March 17, 2010

Democrats sign on to plan to end Iraq war

Standing Up

— Last month, a half-dozen Democratic congressional candidates from around the country gathered in Washington to present ''The Responsible Plan to End the War in Iraq'' to the American people.

Meanwhile, ABC's Martha Raddatz was telling Vice President Dick Cheney that two-thirds of Americans thought the war is not worth fighting.

''So?'' he replied.

''So,'' she asked, ''you don't care what the American people think?''


Sometimes it's difficult to tell which is in greater supply in the Bush administration -- arrogance or incompetence. Taken together, however, they are the most dangerous combination, as the 4,000th combat death in Iraq has reminded us.

The list of failures that led us into this war is long, and historians will be adding to it for years, but at the top is a failure to lead -- not just by the administration but by both parties in Congress. In the run-up to the war, a herd-like mentality developed, not just in the White House and Pentagon but also on Capitol Hill, where congressional leaders of both parties seemed to lack the political will and courage to stand up to an over-zealous and power-hungry executive branch.

The heavy-handed governing style of the Bush administration left no room for dissent, no room for input from others and no room to build coalitions either inside or outside the United States. It turns out that is no way to run a government and no way to wage a war.

This year we will elect a new president (we hope it will be a Democrat) who will need to take the lead in undoing the damage that has been done by this administration, at home and abroad.

But he or she will not be able to do it alone, and will need a Congress with political courage and a commitment to reform.

The candidates who have committed to supporting the Responsible Plan are not just committing to ending the war, but to making sure we never find ourselves in this situation again. Many of the proposals in the plan follow the lead of the Iraq Study Group -- a non-partisan panel whose roadmap of a new direction for American foreign policy was completely ignored by the Bush administration.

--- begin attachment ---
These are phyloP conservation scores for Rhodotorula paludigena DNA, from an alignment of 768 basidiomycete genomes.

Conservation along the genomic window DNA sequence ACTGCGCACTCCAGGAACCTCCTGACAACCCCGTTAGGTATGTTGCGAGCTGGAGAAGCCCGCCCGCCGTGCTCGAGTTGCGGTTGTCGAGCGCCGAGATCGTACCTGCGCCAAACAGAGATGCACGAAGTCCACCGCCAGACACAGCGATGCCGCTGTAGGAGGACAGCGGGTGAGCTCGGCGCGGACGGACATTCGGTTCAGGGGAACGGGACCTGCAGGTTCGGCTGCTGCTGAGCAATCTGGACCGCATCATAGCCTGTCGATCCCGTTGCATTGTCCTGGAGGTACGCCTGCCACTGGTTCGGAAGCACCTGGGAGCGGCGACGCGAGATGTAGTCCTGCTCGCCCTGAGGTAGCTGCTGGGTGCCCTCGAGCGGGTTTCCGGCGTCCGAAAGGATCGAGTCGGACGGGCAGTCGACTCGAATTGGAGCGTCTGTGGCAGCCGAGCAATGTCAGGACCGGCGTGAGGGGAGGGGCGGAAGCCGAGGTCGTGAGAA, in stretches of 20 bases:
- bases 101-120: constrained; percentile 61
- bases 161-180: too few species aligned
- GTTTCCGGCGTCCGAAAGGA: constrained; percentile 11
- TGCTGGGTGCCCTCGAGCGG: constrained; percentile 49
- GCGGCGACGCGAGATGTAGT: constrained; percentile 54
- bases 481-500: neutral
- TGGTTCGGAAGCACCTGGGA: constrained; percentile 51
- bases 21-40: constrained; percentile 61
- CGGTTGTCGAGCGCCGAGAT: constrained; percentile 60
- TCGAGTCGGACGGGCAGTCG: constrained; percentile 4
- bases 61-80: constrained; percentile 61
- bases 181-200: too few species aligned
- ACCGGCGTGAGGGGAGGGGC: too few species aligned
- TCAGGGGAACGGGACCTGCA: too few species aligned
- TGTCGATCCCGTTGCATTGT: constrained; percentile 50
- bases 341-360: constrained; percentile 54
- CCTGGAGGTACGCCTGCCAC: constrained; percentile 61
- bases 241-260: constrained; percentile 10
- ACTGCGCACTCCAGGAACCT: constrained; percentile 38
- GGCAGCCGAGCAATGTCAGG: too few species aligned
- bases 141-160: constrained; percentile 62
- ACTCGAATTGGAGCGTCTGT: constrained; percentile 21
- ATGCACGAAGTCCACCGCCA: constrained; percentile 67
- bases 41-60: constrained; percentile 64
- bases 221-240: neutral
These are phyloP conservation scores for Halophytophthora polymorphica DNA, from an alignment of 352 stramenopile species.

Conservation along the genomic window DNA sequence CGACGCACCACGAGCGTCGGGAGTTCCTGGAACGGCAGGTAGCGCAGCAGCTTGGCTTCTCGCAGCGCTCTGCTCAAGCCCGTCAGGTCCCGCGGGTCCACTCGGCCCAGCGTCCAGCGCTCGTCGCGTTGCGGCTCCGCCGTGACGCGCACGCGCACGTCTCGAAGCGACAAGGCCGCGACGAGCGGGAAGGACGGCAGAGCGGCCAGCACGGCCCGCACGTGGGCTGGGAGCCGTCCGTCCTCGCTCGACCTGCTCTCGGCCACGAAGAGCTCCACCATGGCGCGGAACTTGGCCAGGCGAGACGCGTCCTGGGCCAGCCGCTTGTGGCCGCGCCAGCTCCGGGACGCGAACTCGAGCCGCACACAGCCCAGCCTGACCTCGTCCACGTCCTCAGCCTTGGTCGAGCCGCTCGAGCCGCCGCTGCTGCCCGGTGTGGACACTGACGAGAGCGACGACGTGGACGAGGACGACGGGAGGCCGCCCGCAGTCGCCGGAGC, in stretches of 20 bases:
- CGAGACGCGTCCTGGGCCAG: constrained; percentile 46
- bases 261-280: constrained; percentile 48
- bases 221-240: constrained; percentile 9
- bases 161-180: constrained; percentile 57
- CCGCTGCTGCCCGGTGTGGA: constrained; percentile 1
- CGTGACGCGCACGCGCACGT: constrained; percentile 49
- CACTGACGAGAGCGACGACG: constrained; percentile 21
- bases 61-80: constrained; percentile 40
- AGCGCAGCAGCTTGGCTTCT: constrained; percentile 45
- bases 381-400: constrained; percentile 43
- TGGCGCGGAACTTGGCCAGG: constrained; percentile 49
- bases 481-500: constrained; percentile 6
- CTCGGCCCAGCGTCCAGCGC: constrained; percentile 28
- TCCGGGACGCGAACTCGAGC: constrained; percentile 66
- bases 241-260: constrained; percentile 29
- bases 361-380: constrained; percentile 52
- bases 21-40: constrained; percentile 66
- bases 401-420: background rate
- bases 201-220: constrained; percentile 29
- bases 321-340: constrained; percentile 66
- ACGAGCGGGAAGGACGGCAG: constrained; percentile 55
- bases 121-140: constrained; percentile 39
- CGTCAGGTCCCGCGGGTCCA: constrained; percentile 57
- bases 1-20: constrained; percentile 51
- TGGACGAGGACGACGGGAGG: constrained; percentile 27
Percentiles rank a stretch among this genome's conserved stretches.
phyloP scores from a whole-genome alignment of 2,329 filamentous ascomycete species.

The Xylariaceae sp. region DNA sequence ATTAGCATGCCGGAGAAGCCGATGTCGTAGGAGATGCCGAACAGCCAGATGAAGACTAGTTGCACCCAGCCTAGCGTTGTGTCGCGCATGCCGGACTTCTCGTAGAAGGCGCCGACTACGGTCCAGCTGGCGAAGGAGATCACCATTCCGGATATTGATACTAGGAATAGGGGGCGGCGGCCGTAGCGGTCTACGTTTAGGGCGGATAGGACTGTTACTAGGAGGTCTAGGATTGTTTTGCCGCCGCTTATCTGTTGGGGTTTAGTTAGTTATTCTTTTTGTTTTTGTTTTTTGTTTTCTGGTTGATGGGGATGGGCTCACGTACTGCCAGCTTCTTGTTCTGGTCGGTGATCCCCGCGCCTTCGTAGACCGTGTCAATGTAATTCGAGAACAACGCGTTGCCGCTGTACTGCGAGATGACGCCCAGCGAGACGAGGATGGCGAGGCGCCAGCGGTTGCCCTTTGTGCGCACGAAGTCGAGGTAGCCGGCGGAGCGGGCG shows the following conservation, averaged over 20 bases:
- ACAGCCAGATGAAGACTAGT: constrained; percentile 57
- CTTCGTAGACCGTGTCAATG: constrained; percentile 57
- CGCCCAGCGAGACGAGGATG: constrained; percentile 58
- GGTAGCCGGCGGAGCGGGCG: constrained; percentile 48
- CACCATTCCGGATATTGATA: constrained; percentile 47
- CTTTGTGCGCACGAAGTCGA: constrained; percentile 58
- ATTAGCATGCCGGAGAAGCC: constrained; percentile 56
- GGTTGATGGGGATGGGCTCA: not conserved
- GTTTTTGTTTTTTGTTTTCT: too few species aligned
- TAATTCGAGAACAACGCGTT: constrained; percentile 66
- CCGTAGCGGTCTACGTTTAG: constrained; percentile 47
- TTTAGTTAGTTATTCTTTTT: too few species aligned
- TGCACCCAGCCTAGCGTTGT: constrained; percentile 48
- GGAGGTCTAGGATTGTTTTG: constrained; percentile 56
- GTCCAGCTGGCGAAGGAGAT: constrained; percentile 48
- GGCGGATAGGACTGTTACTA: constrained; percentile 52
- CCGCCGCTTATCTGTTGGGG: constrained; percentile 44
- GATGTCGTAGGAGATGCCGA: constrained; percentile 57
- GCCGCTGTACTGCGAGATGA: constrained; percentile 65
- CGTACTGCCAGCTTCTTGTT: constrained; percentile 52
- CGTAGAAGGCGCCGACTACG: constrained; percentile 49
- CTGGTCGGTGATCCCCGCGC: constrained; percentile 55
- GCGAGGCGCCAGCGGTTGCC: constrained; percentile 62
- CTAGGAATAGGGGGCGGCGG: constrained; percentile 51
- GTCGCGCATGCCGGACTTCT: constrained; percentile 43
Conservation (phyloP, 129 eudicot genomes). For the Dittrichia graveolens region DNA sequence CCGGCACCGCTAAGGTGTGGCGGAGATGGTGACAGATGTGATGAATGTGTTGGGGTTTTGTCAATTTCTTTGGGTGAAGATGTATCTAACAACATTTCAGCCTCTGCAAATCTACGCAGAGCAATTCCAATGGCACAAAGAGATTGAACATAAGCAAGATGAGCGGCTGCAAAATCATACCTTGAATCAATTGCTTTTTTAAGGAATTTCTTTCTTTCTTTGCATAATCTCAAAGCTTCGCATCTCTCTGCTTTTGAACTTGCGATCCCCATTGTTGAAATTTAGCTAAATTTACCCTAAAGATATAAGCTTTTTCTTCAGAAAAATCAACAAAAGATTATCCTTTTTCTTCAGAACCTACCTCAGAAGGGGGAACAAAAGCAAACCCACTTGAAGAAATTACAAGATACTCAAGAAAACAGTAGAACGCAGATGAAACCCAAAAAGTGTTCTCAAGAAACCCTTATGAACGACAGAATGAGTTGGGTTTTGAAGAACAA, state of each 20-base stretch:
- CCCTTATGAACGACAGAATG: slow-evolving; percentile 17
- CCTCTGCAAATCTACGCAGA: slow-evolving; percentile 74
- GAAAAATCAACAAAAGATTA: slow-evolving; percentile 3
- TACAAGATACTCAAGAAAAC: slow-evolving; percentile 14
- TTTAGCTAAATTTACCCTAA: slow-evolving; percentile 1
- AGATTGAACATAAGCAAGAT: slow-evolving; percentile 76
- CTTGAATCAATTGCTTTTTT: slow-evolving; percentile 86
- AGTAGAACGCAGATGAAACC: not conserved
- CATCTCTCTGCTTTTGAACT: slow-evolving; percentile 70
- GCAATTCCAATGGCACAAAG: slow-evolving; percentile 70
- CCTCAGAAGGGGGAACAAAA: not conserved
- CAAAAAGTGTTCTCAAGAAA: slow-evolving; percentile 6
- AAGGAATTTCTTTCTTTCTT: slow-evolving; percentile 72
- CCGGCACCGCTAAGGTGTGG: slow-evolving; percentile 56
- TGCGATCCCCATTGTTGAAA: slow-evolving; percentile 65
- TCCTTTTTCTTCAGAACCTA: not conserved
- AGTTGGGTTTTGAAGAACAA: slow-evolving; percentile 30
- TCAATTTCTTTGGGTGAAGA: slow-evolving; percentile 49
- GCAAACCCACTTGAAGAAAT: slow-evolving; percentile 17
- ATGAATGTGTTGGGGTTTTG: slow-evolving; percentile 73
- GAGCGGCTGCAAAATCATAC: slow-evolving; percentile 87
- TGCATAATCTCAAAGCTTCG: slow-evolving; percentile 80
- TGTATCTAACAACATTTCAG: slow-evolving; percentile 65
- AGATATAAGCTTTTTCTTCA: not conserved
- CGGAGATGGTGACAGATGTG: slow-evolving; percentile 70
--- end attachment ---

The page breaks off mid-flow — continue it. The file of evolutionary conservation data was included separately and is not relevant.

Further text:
The Responsible Plan seeks to create an American foreign policy for the 21st century—one that makes military action the last option, not the first.

Creating the capacity for nation-building and economic reconstruction in the State Department, expanding the role of the international community and reaffirming our commitment to human rights are some of the steps we can take toward repairing America's standing in the world.

Here at home, the Responsible Plan includes proposals to:

n Restore the individual rights and the balance of power guaranteed in the Constitution;

n End detainee torture and extraordinary rendition;

n Rebuild our military; and

n Provide our returning veterans with the care and benefits they deserve.

Since we presented the Responsible Plan, more than 50 Democratic congressional candidates have signed on, showing their willingness to build a coalition and fight for change in Washington. And around the country, nearly 25,000 Americans have endorsed the plan.

Opinion polls often report the public's disappointment in the leadership shown their elected officials. It's no wonder.

If people assume election to public office automatically makes someone a ''leader,'' they're bound for disappointment. The abilities, skills and quality-of-character that create a leader aren't something conferred on him or her by public office, but something that must be brought to that office -- from the outside.

By standing up and presenting the Responsible Plan to End the War, these Democratic candidates are ready to bring those qualities to Washington.

The entire plan is available online at

— Special to the Press Herald

Were you interviewed for this story? If so, please fill out our accuracy form

Send question/comment to the editors

Further Discussion

Here at we value our readers and are committed to growing our community by encouraging you to add to the discussion. To ensure conscientious dialogue we have implemented a strict no-bullying policy. To participate, you must follow our Terms of Use.

Questions about the article? Add them below and we’ll try to answer them or do a follow-up post as soon as we can. Technical problems? Email them to us with an exact description of the problem. Make sure to include:
  • Type of computer or mobile device your are using
  • Exact operating system and browser you are viewing the site on (TIP: You can easily determine your operating system here.)